Bitter war against sweet tax
The Food and Allied Workers' Union has declared war on the Treasury, demanding the scrapping of the proposal for a sugar tax.
Union members yesterday marched on the Treasury's offices in Pretoria demanding a stakeholder summit at which health policies would be discussed before the tax on sugared beverages becomes law.
At the urging of the Health Department, the Treasury is proposing a 20% tax on sugar-sweetened beverages such as carbonated drinks and iced tea. This has caused consternation in the beverages industry.
The government says the tax and other measures to combat non-communicable diseases, such as diabetes, are part of an "ambitious target of reducing obesity prevalence by 10% by 2020".
Fawu general secretary Katishi Masemola said the sugar tax was the kind of "neo-liberal" policy that angered the union.
Masemola said the Treasury's own research indicated that the tax could lead to 6,000 job losses in the beverages industry.
He said there was no guarantee that the tax would help solve the country's health problems but it was certain to add to already high unemployment.
Many other causes of obesity should be considered, he said, adding that "fatty chicken skins" - which the rich can avoid for health reasons - were dumped in supermarkets in poor areas and consumed by millions of poor people who could not afford healthier alternatives.
"Is the government going to introduce a fat tax as well? This is why we call for a summit on sugar and fat, health and jobs, in order to deal with causes of non-communicable diseases before rushing the unilateral implementation of a sugar tax," he said.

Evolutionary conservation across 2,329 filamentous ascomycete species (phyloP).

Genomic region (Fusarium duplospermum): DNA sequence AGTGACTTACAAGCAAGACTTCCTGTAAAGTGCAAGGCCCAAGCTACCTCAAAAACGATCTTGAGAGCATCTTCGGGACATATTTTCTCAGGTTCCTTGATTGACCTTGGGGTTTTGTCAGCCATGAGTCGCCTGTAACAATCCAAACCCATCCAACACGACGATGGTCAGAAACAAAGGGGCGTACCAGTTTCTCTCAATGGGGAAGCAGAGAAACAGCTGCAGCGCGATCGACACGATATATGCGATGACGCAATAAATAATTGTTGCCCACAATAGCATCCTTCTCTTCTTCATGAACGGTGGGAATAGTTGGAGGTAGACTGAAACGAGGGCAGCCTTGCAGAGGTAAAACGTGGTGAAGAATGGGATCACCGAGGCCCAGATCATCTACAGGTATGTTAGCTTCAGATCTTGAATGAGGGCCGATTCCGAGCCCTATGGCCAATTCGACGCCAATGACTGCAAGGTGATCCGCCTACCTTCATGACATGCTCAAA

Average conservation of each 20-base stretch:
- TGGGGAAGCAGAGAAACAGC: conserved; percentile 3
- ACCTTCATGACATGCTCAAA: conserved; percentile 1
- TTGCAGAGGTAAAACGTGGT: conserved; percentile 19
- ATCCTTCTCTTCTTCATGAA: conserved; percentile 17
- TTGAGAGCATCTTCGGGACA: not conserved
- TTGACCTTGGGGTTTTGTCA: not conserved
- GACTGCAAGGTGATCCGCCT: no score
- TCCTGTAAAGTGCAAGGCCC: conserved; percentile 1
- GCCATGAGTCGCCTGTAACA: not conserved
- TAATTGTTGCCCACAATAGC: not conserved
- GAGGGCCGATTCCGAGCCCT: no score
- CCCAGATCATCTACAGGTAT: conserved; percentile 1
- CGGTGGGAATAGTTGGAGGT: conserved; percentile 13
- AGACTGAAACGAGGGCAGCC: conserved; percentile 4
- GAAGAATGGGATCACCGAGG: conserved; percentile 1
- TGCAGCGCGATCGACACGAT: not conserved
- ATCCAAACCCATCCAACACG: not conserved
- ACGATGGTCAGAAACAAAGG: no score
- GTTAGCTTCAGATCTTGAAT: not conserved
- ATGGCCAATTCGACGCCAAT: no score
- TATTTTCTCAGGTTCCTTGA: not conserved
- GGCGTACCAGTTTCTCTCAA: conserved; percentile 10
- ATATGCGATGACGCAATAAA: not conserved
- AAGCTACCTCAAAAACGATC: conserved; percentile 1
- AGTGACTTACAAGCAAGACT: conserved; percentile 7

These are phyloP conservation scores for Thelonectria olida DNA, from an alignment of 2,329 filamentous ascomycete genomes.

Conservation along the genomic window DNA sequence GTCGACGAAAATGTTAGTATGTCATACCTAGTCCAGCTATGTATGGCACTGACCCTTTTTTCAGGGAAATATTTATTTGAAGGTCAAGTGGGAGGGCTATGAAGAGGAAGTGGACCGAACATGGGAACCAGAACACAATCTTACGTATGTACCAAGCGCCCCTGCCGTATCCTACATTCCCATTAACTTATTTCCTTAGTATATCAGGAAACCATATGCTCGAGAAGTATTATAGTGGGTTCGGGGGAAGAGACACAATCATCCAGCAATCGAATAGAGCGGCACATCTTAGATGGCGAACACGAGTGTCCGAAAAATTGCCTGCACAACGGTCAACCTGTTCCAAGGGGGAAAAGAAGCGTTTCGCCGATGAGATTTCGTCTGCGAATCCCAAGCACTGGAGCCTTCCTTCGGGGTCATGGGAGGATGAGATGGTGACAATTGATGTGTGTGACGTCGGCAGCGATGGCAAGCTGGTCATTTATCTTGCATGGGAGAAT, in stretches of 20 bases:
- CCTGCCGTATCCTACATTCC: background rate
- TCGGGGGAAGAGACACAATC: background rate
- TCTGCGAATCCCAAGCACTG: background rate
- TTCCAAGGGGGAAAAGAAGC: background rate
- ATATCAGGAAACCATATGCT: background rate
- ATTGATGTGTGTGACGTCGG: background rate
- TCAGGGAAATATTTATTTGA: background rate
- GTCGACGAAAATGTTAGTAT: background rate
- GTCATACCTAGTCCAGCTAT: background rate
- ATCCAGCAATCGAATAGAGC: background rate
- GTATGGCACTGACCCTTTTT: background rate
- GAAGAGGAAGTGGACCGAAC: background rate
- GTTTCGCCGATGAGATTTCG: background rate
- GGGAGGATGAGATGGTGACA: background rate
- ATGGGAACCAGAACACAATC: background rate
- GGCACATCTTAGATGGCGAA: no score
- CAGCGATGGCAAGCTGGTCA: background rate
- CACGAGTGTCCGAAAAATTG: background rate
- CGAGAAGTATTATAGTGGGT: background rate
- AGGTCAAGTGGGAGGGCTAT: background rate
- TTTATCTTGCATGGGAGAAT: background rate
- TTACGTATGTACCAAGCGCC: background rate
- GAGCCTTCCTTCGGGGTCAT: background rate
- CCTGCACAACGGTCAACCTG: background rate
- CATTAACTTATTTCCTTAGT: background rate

The union's president, Artwell Mazo, said yesterday's march was just the beginning.
"This is a build-up to our biggest marches that will be held in major cities - Durban, Cape Town and Pretoria - prior to the finance minister's budget speech."
Treasury spokesman Yolisa Tyantsi denied that the Treasury had projected that 6000 jobs would be lost because of the tax, saying this figure was arrived at by researchers appointed by manufacturers of sugared beverages and was "a clear misrepresentation of the facts".
She said the "industry could sustain its volumes and revenues by reformulating and moving into untaxed [sugar-free] substitutes".
"The tax alone will not solve the problem of obesity but it will certainly make a contribution."